Possible misuse of flexible working schemes came up as a concern in Lis-Law responses. It’s easy to be cynical but the overall feeling is that people have worked hard to deserve their employer's trust; whether it is working around domestic arrangements or simply finding a relatively undisturbed place to write reports, people are actually grateful for this opportunity. Home workers are not spending their valuable time ‘gobbling cheese’, any more than when at work we are in the canteen eating chocolate bars. Rather we are making use of the technologies available to firms, to provide an excellent uninterrupted service.

Of course the main thing to remember is that this was a one off event in a traditionally quiet summer period and the plan was only meant to last a few weeks. As one respondent pointed out post and DX times were also changed, as were deadlines for court processes which makes for quite an artificial legal working environment. So what use has this exercise been? I’ve proven that in the short term, under certain circumstances LIS professionals need only a laptop and Internet connection to get on with their work. It has also demonstrated that we are valued, trusted members of staff who can be relied on to do their jobs with the minimum of supervision. But most importantly it has shown that law firms’ once rather rigid views are changing with regards flexible working; it is now a realistic option given the right investment, strategy and need.

Further reading: Business as usual for two-thirds of London firms, despite Olympics

Questions that I posed Lis-Law

1. Firstly, did you let any library staff work from home?
2. Was this just a shifting of hours?
3. What work of work was being done at home?
4. Was working from home successful? Have any working practices been reviewed and changed since then?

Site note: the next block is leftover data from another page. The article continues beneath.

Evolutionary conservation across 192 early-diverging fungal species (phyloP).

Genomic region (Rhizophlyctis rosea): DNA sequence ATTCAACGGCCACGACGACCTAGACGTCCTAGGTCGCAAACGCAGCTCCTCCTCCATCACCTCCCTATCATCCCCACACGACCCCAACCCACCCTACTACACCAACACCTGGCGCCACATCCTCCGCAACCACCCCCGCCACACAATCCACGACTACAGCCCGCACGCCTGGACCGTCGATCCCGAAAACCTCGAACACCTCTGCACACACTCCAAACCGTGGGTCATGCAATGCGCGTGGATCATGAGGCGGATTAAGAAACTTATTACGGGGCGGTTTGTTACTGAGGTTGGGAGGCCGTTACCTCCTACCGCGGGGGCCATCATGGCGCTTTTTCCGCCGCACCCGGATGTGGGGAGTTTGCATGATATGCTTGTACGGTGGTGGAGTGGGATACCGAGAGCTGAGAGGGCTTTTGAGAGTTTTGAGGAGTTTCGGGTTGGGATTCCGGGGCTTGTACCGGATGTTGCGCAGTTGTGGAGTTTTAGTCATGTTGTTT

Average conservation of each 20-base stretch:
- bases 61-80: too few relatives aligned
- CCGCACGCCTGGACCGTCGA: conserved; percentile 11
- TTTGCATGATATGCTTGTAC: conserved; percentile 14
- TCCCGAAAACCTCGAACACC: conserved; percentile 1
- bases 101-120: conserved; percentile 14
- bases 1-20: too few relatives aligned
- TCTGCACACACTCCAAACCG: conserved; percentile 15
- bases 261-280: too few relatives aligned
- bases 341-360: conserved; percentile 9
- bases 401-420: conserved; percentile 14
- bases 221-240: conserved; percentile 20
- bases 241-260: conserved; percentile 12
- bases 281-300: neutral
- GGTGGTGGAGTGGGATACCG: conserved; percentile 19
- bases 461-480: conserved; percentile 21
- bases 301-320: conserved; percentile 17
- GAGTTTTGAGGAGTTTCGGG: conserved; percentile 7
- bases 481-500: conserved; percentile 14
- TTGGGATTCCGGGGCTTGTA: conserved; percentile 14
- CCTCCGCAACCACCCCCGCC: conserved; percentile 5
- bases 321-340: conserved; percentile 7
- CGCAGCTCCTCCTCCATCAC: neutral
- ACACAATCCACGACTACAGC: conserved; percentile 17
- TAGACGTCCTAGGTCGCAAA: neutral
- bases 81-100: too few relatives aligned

5. Was any part of it unsuccessful?
6. Are you generally in favour of people working from home? If you are solo like me, any particular issues?


Original Library Olympic Plan (was amended)


· No holiday planned so there will be full library cover.
· Emails picked up between 8am-9am before coming into the office and dealing with any urgent requests whilst at home, in case of any delay getting in
· Subject to the above, Clare will be making best endeavours to get into the office for 10.30am, reviewing it as events unfold. Obviously leaving later - 6.30pm - to make up time
· Clare would prefer not to be asked to go out to other libraries (British Library, Colindale Newspaper Library etc.) during these 2 weeks as there may be travel delays


· Everyone anticipates the central line being very delayed so Clare will be either walking or taking the DLR so will be able to access email on route. In the unlikely event of something very urgent coming in at this time, at least an ETA can be given
· In the unlikely event of the Wi-Fi being inaccessible at home in the morning and an urgent query coming in, the local library is 12 mins walk away and should have internet access
· If all transport / comms go down Clare shall be in the office within an hour and a half (walking) and enquiries will be dealt with in the usual way as best as possible, unless told otherwise by emergency services!


· If you need urgent help and in the unlikely event there is no response from Clare, please call the Law Society Library 0870 606 2511 or email but note that they will be subject to the same inconveniences.
· Should you need any password assistance, please use the automated password reminders that the online services offer

Please could you send queries to Clare by email rather than telephone or in person. They will get the fastest response.